This benefit goes way beyond the criminal justice system's costs of enforcing pot laws. It is about the ability of those 19 to 32 million users, their families, and friends to live normal lives. In my own neighborhood a kindly older gentleman was recently arrested for possession of not quite four pounds of marijuana and sentenced to a year in state prison. He was a good neighbor and caused no inconvenience to anyone in the community, but current law dictated that he could no longer live among us. His imprisonment has been devastating to his wife and family, has deprived the community of a good and well-liked neighbor, and has made him a convict or ex-convict forever. No reasonable cost-benefit analysis would justify his imprisonment.
Perhaps because of the huge personal and social costs of criminalizing the recreational behavior of tens of millions, about a dozen states have already "decriminalized" marijuana. In most cases, decriminalization is a halfway measure whereby consumption is either legal or subject to a civil fine (like a parking ticket) but the drug's manufacture or sale is still illegal. This is better than continuing to treat marijuana as a Schedule I narcotic, but this kind of decriminalization has been tried before, with alcohol. It was called Prohibition, which actually did not ban the consumption of alcohol but only its manufacture, sale and transportation. We've all heard how that turned out. Under alcohol prohibition or pot decriminalization, using the substance is okay but procuring it makes you a criminal and forces you to deal with bigger criminals (dealers) in an unregulated black market. Product safety, quality control and peaceful conflict resolution, among other things, will be lacking in such a market. If pot were "decriminalized" nationwide along these lines, some 19 to 32 million people could still be criminals if they tried to buy it. Compared with continuing the war on marijuana, the net benefits of decriminalization appear large, but the net benefits of legalization look much larger. Open and regulated markets are safer than black markets, and our judicial system is clogged enough already with real criminals.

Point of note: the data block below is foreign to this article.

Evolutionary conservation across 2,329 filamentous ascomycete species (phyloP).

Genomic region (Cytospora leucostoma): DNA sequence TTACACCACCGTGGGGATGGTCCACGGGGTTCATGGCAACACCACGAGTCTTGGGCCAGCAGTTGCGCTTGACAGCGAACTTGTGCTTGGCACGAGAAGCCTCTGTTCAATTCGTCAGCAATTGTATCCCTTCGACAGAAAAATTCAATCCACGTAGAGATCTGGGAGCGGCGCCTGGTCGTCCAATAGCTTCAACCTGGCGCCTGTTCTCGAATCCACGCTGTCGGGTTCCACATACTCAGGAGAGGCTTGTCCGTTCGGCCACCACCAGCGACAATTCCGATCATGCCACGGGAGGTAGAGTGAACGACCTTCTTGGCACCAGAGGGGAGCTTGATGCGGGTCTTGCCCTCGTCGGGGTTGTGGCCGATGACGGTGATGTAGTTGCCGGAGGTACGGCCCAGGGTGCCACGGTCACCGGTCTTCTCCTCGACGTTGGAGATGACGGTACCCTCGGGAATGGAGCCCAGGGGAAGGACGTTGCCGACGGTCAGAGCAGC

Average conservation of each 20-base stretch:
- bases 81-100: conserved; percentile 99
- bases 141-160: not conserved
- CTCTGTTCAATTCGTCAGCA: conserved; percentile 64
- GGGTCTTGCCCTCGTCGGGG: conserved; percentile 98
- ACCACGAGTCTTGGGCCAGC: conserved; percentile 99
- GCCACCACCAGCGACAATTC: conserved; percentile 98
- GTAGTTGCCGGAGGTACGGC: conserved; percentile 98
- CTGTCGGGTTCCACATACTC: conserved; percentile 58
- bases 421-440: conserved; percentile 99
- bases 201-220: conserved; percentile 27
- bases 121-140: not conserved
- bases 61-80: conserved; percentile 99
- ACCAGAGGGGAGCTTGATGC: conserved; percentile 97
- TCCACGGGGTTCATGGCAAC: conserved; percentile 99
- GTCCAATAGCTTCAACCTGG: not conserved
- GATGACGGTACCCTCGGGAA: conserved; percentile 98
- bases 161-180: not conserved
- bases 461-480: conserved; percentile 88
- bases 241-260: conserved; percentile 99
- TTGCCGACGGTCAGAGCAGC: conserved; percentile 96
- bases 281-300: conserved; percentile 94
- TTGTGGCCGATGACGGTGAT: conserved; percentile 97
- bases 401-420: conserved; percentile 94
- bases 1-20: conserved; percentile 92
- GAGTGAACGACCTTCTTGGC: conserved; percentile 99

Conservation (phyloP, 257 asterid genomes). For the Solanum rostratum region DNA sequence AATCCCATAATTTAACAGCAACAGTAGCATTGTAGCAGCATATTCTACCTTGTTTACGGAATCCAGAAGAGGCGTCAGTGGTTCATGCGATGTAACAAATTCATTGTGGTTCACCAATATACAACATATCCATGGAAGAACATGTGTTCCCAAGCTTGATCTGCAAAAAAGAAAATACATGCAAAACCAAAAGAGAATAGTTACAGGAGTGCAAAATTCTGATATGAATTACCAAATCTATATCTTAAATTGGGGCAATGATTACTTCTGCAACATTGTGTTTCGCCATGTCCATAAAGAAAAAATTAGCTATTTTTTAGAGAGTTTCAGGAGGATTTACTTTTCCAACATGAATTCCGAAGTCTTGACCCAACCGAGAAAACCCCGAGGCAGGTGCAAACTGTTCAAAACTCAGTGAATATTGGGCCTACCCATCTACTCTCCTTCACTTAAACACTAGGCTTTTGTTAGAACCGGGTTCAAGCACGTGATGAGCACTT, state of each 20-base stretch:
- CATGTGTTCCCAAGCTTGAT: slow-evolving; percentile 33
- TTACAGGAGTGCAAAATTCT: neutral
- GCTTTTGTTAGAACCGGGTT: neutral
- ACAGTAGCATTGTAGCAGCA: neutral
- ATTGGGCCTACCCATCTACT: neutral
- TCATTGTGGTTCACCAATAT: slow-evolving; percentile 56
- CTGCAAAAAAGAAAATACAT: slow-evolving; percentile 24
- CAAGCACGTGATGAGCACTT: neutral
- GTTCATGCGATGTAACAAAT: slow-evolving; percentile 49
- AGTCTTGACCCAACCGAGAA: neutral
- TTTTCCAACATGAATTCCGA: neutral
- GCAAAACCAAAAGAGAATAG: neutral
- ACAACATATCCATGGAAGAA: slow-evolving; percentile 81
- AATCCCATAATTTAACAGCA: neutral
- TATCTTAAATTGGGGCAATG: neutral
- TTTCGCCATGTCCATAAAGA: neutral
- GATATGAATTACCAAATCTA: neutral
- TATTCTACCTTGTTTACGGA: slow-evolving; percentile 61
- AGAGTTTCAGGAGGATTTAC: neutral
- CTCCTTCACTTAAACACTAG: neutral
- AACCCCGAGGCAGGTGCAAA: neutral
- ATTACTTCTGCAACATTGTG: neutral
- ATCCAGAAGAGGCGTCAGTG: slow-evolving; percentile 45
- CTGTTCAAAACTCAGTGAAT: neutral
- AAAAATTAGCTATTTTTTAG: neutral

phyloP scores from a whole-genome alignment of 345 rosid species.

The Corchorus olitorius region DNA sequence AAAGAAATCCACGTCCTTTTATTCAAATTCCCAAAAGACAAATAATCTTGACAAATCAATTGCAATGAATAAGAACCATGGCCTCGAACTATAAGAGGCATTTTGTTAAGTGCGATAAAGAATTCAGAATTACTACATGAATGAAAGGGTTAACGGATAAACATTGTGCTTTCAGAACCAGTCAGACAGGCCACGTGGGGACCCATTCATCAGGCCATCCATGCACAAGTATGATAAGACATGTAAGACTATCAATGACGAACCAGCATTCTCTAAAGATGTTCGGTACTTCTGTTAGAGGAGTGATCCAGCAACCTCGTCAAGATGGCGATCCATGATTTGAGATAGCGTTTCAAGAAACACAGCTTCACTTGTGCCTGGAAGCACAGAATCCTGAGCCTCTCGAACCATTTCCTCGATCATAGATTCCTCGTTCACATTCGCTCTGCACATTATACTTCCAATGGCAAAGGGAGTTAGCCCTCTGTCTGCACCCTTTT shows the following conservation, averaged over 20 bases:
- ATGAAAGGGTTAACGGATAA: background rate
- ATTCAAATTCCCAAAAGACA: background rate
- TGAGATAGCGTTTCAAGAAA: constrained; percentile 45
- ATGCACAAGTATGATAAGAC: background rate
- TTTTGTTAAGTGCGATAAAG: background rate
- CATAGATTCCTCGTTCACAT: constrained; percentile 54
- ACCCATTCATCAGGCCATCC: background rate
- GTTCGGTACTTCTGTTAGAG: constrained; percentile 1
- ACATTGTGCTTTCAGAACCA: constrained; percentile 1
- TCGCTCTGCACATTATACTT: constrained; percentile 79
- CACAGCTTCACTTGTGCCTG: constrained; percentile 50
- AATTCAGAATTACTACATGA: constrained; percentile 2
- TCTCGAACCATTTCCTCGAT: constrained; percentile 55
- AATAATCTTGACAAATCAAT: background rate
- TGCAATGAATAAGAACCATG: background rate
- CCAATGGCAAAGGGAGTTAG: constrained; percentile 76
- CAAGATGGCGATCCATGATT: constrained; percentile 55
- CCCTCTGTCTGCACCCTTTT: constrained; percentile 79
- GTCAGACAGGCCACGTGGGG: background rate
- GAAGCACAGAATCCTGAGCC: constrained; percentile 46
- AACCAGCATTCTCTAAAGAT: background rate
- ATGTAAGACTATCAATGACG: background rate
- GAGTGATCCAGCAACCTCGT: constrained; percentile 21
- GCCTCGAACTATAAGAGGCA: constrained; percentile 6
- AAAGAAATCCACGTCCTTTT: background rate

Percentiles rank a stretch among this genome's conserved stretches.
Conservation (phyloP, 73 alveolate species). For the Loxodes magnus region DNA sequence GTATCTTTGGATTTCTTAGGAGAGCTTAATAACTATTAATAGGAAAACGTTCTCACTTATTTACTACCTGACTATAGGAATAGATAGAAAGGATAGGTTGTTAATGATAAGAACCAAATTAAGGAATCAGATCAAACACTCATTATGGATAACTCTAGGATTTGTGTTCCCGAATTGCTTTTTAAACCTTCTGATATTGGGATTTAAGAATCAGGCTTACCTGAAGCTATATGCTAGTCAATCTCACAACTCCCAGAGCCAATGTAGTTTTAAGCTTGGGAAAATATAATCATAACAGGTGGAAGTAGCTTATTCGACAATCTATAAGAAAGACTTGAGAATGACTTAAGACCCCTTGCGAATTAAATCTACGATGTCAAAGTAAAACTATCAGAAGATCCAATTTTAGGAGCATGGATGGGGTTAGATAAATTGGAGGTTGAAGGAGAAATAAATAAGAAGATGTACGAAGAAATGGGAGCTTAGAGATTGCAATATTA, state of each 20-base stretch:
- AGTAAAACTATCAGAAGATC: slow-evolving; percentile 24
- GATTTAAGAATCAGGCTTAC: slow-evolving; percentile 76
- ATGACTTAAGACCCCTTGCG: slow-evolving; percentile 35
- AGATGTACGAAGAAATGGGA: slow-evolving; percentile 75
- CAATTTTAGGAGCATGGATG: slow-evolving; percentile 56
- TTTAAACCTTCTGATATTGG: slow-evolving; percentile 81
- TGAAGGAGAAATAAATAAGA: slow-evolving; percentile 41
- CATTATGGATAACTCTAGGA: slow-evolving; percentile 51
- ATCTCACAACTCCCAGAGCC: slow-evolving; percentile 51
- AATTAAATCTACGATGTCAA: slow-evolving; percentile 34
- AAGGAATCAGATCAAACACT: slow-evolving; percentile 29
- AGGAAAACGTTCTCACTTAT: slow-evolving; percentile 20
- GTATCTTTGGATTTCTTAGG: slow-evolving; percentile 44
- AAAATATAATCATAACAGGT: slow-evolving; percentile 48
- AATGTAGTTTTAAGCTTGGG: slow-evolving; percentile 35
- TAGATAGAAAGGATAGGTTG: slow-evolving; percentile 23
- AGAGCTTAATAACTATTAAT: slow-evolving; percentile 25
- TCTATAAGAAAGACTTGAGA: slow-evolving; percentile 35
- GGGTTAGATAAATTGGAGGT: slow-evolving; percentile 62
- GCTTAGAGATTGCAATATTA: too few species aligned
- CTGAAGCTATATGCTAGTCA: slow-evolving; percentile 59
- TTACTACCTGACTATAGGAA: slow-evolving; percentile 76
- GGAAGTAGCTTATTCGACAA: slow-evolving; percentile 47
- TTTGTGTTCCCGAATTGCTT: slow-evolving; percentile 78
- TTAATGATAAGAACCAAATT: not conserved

Ranjit Dighe is Professor and Chair of Economics at the State University of New York at Oswego. His research interests include Prohibition and the Great Depression.